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Herbert Hoover: Statement Announcing the White House Conference on Home Building and Home Ownership.
Herbert
Herbert Hoover
314 - Statement Announcing the White House Conference on Home Building and Home Ownership.
September 15, 1931
Public Papers of the Presidents
Herbert Hoover<br>1931
Herbert Hoover
1931
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THE PRESIDENT said:

"I wish to announce that the President's Conference on Home Building and Home Ownership for which preparations have been in progress for something over a year will be held in Washington, Wednesday, December 2 to Saturday, December 5, inclusive. About 400 persons have assisted in the preparatory work and 1,000 representative citizens from the 48 States, associated with building and housing activities, are expected to participate in the Conference. The Conference has been organized under the chairmanship of Secretary Lamont, of the Department of Commerce. Dr. John M. Gries is the Executive Secretary.

"I decided a year ago after a conference with interested leaders in various parts of the country to undertake the organization of an adequate investigation and study, on a nationwide scale, of the problems presented in homeownership and homebuilding, with the hope of developing the facts and a better understanding of the questions involved and inspiring better organization and the removal of influences which seriously limit the spread of homeownership, both town and country.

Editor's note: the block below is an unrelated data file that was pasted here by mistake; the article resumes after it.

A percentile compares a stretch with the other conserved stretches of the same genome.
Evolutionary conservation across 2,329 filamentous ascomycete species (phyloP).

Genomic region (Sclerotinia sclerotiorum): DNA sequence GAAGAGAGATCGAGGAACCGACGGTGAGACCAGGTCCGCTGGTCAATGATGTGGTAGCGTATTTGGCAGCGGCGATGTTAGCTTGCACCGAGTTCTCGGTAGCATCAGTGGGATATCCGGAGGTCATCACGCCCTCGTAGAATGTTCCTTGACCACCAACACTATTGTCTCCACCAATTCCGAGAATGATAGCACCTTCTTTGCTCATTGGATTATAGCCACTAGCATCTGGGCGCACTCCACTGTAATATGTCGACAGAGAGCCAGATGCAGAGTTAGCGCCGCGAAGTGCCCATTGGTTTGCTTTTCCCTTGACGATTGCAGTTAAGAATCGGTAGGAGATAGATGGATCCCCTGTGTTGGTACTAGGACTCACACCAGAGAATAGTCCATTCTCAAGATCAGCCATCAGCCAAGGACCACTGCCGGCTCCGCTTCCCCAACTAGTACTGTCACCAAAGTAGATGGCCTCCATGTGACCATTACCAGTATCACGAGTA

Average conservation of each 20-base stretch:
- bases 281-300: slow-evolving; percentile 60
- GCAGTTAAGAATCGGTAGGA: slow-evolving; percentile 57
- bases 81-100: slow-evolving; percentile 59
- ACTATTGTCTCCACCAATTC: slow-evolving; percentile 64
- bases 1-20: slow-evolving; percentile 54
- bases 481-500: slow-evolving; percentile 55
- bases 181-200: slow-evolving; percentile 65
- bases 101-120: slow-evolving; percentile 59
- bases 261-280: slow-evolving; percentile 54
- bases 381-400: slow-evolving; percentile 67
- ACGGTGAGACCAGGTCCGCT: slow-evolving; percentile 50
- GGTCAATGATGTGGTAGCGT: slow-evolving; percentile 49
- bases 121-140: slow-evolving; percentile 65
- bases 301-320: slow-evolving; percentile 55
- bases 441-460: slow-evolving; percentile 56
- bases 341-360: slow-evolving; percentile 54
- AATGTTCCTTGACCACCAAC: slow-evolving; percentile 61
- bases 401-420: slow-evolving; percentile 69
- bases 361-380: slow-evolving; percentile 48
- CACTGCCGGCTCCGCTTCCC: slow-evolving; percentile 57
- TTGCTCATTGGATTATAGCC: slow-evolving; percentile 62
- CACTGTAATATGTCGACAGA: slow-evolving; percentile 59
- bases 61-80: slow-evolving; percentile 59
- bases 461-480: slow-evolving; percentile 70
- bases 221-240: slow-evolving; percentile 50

"A Planning Committee, comprising representatives of some 20 voluntary associations, was created to make the study and set up a national conference for consideration of the data and recommendations of expert committees. The plan is somewhat similar to that of the White House Conference on Child Health and Protection, held in Washington in November 1930. Funds have been provided privately to cover research and other activities of the committees of the housing conference.

"Among the associations represented in the Planning Committee were the following:
American Civic Association
American Farm Bureau Federation
American Federation of Labor
American Home Economics Association
American Institute of Architects
Associated General Contractors Association of Life Insurance Presidents
Better Homes in America
Chamber of Commerce of the United States
General Federation of Women's Clubs
National Association of Builders' Exchanges
National Association of Real Estate Boards
National Congress of Parents and Teachers
National Farmers Union
National Grange
National Housing Association
Russell Sage Foundation
Savings Bank Division of the American Bankers Association
United States League of Building and Loan Associations
Women's National Farm and Garden Association

"The Conference in December will be the first of its kind on this scale in the United States. It will deal with the whole question of home construction and ownership, and of the home environment. It will embrace finance, design, equipment, city planning, household management, and many other aspects.

"Twenty-five committees headed by men and women of authority and experience in various phases of the question, have been engaged for months in gathering and analyzing available information and in making additional studies and inquiries. Their work is being correlated so that, on the basis of the facts, a collective judgment may be formulated upon the best contemporary experience of leaders who have special knowledge of the subjects. It, obviously, is not our purpose to set up the Federal Government in the building of homes. But the Conference will, I believe, afford a basis for the development of a sound policy and inspire better voluntary organization to cope with the problem.